an1c00620_si_001.mp4 (12.82 MB)
Layer-by-Layer Growth of Graphene Sheets over Selected Areas for Semiconductor Device Applications
mediaposted on 2021-05-05, 14:33 authored by José V. Anguita, Thomas R. Pozegic, Muhammad Ahmad, S. Ravi P. Silva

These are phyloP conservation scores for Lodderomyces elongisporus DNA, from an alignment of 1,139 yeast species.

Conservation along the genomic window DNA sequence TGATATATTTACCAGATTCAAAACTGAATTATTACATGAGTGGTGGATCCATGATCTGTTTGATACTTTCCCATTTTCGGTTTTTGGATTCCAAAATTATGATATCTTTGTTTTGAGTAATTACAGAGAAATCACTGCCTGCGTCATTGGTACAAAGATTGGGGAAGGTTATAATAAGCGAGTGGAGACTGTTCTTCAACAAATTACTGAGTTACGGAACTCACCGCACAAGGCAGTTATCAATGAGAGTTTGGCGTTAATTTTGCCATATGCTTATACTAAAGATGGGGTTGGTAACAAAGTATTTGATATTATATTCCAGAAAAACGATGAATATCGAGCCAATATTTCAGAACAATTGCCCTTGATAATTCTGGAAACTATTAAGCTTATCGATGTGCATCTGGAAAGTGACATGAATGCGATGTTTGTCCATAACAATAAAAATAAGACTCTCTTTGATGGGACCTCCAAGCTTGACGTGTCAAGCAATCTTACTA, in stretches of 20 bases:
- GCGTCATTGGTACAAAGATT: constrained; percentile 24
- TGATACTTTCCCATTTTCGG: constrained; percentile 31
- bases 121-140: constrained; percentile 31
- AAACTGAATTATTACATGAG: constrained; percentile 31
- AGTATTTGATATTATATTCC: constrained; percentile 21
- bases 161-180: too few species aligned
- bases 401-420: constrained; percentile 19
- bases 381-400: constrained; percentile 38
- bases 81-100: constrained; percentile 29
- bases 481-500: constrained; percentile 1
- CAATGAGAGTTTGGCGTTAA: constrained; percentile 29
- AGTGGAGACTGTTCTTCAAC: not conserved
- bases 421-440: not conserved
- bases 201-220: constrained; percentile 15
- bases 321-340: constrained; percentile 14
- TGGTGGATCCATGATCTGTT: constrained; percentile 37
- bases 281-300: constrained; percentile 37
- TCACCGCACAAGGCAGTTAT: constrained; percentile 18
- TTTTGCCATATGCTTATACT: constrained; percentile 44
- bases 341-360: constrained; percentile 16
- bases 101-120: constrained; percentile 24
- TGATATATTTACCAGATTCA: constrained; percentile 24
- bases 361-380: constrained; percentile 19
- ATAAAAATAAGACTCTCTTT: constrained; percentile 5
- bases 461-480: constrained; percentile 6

We report an in situ imaging method and use it to reveal the mechanism for the formation of extended size sheets of graphene (carpets) in few-layer graphene using the solid-state process, taking place via a layer-by-layer growth mechanism, which can result in a stack of separate individual layers of graphene. This mechanism is revealed by an imaging method that allows the use of conventional (unmodified) scanning electron microscopy to image graphene growth in situ and in real time. With this dynamic imaging, we reveal for the first time the dynamics of flake nucleation and growth and show the dynamics of flake coalescence to form extended size polycrystalline graphene carpets, allowing one to deduce a growth model. This growth method produces graphene flakes with Raman spectral characteristics that closely resemble those from exfoliated flakes obtained using the “Scotch-tape” method. The material is highly electronically intrinsic, with I2D/IG ratios as high as 5. The kinetics of electronic interconnectivity between flakes during blanket formation is imaged dynamically using a doping level contrast in an electron microscope in real time. Furthermore, the observations reveal that it is possible to maximize the time between the formation of each individual blanket, up to several minutes, thus facilitating the production of multiple decoupled graphene layers of precise thickness. This allows one to control the number of layers produced even when using catalysts of high activity and high-carbon solubility such as Fe.